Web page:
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  • Simulation Based Power Estimation For Digital CMOS Technologies

    Except where reference is made to the work of others, the work described in this thesis ismy own or was done in collaboration with my advisory committee. This thesis does not

    include proprietary or classified information.

    Jins Davis Alexander

    Certificate of Approval:

    Victor NelsonProfessorElectrical and Computer Engineering

    Vishwani D. Agrawal, ChairJames J. Danaher ProfessorElectrical and Computer Engineering

    Adit SinghJames B. Davis ProfessorElectrical and Computer Engineering

    George T. FlowersGraduate DeanGraduate School

  • Simulation Based Power Estimation For Digital CMOS Technologies

    Jins Davis Alexander

    A Thesis

    Submitted to

    the Graduate Faculty of

    Auburn University

    in Partial Fulfillment of the

    Requirements for the

    Degree of

    Master of Science

    Auburn, AlabamaDecemeber 19, 2008

  • Simulation Based Power Estimation For Digital CMOS Technologies

    Jins Davis Alexander

    Permission is granted to Auburn University to make copies of this thesis at itsdiscretion, upon the request of individuals or institutions and at

    their expense. The author reserves all publication rights.

    Signature of Author

    Date of Graduation

    iii

  • Vita

    Jins Davis Alexander, son of Mr. T. D. Alexander and Mrs. Mary Alexander, was

    born in Kottayam, Kerala, India. He did his schooling in Our Own English High School,

    Dubai, United Arab Emirates. He earned the degree of Bachelor of Technology in Electron-

    ics and Communication Engineering from National Institute of Technology, Calicut, India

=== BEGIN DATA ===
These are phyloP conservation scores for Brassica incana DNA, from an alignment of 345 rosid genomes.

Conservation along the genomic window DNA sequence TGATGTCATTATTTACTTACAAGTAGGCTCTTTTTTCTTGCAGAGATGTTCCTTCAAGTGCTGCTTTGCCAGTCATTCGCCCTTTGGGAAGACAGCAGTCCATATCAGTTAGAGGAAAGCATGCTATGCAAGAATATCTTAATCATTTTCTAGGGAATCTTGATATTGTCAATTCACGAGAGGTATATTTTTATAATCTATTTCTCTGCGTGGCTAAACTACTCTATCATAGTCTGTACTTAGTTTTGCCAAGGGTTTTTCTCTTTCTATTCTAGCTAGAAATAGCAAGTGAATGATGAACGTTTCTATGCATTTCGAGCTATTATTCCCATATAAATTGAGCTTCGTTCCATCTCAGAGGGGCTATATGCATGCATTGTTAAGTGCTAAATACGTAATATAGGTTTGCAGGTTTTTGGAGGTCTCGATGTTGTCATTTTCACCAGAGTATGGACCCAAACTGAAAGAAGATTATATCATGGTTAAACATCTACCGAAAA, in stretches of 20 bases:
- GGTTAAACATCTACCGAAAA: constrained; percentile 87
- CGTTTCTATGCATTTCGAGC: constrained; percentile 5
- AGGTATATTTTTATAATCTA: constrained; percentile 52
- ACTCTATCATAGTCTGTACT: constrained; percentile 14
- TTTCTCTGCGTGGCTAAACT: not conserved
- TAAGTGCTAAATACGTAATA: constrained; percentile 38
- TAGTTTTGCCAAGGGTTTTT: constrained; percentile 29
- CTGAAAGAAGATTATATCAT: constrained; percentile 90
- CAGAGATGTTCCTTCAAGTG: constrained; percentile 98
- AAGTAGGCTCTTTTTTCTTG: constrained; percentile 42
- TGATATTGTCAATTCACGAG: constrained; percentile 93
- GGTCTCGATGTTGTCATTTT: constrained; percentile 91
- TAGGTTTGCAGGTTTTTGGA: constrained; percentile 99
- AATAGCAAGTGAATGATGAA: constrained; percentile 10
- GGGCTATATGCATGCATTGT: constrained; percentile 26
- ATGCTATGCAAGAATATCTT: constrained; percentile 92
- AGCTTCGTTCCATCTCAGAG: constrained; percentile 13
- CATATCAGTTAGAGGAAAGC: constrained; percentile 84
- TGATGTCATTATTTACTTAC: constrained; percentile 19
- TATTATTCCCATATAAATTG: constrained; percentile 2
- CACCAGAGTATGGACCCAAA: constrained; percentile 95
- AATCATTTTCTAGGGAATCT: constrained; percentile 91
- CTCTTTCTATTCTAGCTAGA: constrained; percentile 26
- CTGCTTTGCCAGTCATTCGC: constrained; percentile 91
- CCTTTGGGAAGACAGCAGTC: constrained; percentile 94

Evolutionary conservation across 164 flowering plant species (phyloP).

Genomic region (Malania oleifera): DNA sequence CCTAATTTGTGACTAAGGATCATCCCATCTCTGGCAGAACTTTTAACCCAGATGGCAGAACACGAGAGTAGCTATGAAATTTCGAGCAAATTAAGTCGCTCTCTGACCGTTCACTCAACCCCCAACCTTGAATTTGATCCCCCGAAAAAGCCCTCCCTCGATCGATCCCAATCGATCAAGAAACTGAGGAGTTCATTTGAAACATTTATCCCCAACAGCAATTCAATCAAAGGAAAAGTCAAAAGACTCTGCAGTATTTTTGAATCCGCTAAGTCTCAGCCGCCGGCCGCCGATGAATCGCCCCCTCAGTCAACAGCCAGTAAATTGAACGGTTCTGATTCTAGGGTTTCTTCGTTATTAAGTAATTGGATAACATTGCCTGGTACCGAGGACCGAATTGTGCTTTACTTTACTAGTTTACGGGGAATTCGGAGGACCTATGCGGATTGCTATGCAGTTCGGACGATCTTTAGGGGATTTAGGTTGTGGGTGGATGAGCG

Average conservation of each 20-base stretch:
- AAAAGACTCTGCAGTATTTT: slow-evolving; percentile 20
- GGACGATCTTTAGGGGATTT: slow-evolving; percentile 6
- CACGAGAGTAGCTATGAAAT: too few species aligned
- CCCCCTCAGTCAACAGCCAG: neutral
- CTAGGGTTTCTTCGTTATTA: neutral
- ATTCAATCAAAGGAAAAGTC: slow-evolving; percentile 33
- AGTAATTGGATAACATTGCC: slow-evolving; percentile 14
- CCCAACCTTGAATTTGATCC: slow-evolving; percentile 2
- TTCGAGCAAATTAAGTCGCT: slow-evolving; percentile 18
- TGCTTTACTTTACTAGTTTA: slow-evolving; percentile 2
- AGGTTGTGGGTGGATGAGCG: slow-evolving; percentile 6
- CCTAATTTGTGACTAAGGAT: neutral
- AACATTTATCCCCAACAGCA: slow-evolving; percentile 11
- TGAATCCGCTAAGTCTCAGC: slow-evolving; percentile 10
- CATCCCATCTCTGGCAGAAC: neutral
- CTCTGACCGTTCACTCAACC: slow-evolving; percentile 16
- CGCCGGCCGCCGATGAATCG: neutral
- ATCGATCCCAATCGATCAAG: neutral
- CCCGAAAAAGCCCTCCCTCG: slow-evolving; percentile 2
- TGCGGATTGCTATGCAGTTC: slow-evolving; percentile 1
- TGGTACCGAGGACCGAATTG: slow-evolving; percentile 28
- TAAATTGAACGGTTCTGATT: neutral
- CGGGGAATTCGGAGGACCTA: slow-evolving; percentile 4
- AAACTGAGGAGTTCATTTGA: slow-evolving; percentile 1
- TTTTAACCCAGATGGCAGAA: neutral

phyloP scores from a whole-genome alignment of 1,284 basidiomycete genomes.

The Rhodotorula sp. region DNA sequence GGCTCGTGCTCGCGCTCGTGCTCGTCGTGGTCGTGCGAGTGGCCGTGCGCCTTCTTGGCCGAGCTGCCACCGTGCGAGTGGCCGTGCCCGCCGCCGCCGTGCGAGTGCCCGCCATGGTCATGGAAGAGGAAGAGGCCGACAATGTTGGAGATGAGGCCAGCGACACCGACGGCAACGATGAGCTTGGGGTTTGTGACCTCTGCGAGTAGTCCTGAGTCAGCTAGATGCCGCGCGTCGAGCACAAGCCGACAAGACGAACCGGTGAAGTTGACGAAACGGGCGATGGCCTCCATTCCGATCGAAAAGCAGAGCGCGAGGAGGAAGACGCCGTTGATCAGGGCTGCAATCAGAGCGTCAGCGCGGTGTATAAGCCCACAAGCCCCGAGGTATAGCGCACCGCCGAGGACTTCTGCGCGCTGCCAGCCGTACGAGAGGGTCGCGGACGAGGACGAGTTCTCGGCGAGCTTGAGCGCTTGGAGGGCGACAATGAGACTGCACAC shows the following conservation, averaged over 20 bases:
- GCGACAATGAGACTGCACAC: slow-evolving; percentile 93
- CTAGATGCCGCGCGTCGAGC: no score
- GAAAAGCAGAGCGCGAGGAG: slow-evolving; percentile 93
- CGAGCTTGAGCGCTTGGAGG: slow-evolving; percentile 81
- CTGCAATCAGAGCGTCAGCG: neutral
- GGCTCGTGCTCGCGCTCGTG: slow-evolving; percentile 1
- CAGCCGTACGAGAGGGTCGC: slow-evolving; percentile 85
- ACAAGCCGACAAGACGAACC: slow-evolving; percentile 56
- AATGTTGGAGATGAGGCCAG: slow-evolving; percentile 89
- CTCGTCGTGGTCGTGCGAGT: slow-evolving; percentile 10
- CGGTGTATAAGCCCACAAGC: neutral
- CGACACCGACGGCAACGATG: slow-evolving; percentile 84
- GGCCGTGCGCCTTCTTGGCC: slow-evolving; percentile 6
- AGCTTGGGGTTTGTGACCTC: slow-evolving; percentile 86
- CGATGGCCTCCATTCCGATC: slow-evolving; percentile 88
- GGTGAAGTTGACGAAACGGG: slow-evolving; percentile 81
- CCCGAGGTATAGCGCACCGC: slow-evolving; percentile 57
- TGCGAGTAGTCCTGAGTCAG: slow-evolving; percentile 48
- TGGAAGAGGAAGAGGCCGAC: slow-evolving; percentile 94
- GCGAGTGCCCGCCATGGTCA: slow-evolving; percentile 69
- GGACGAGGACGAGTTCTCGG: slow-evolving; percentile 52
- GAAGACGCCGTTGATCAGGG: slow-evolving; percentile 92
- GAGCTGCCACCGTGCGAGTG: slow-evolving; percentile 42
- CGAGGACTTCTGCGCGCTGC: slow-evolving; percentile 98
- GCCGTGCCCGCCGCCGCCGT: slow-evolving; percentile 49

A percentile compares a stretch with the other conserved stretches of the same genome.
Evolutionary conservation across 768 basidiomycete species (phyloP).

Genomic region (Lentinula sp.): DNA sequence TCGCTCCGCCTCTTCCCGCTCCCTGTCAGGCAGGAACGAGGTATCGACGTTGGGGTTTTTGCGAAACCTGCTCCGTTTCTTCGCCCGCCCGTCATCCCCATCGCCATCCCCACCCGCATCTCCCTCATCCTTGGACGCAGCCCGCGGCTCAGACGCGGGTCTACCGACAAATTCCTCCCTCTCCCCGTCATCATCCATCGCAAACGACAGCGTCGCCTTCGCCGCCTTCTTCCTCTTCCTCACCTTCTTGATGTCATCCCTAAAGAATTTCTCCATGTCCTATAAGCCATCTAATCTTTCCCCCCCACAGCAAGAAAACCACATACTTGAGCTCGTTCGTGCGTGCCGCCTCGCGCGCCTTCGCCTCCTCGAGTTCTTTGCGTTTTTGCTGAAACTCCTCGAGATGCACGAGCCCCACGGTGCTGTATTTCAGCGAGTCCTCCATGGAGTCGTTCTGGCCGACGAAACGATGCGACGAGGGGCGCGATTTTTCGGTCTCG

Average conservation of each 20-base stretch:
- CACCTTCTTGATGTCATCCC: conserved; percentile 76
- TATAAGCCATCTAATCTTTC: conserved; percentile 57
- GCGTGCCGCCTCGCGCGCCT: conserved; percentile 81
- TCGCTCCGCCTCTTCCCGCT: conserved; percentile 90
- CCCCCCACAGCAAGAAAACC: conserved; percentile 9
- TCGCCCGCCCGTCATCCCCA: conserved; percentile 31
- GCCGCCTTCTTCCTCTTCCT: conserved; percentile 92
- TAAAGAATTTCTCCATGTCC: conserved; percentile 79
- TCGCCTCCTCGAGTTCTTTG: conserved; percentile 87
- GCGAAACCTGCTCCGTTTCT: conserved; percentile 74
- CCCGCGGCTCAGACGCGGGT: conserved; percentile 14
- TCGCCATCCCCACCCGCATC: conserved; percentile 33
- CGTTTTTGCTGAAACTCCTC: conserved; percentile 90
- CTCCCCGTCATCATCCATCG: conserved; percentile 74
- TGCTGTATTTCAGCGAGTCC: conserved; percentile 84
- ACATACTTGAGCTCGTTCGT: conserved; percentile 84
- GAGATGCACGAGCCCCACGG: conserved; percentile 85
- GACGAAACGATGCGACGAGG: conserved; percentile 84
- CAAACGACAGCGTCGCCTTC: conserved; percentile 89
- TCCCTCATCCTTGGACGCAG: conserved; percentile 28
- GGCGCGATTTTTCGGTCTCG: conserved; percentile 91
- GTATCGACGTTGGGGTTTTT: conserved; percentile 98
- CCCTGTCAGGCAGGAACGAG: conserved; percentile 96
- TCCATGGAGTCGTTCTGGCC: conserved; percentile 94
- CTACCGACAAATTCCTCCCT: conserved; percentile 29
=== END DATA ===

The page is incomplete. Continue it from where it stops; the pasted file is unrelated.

(formerly known as Regional Engineering College, Calicut) in 1999. He joined the graduate

    programme in Electrical & Computer Engineering at Auburn University in August 2005.

    iv

  • Thesis Abstract

    Simulation Based Power Estimation For Digital CMOS Technologies

    Jins Davis Alexander

    Master of Science, Decemeber 19, 2008(B.Tech., National Institute Technology of Calicut, 2003)

    87 Typed Pages

    Directed by Vishwani D. Agrawal

    The estimation of power in digital CMOS circuits has become a significant problem,

    especially for present day semiconductor technologies. Finding a balance between opposing

    factors of estimation accuracy and computation speed makes the estimation procedures

    more challenging. An area that has been neglected is the breakdown analysis of various

    components of power. In this thesis, we discuss algorithms and a tool for a total power

    estimation tool. This tool does an event-driven simulation of vectors, either supplied or

    randomly generated at users option. All components of power, namely, dynamic (separate

    logic and glitch components), leakage, short-circuit and clock power are estimated. Peak,

    minimum and average values for the given vector set are also determined. For simulation,

    first delay, node capacitance, and input state specific leakage are determined for each gate

    in the given technology, temperature and supply voltage, using a circuit-level simulator

    (Spice) and saved. This gives us the necessary accuracy and speed to the power estimation.

    To demonstrate applications of the tool, we examine leakage variation with temper-

    ature, variation of short-circuit power with rise time and output load capacitance, and

    the quadratic reduction in logic transition power. Glitch power is shown to reduce faster

    v

  • than the quadratic function of voltage because the increased gate inertia suppresses many

    glitches. Since in any design technique to reduce one component of power, in general, affects

    other components, such a tool is useful.

    We analyze the effect of process variation in estimation of dynamic power dissipa-

    tion. Taking a novel approach, we model gates with given lower and upper bounds on

    delays. For given input vectors, we first find logic transitions using zero-delay simulation.

    Our algorithms then determine the ambiguity (transient) interval during which transitions

    occur, and the maximum and minimum number of possible transitions. Computation of

    these for all gates requires a linear-time analysis of each vector-pair. Weighting with node

    capacitances estimates lower and upper bounds on dynamic power. Results compare favor-

    ably with power analysis using Mont Carlo simulation, which requires significantly more

    computing resources.

    Monte Carlo simulation of ISCAS benchmark circuit c880 for 1000 random vectors

    (999 vector-pairs) demonstrates the advantages of the bounded delay power analysis. Each

    vector-pair was simulated for 1000 sample circuits. Sample circuits had gate delays varying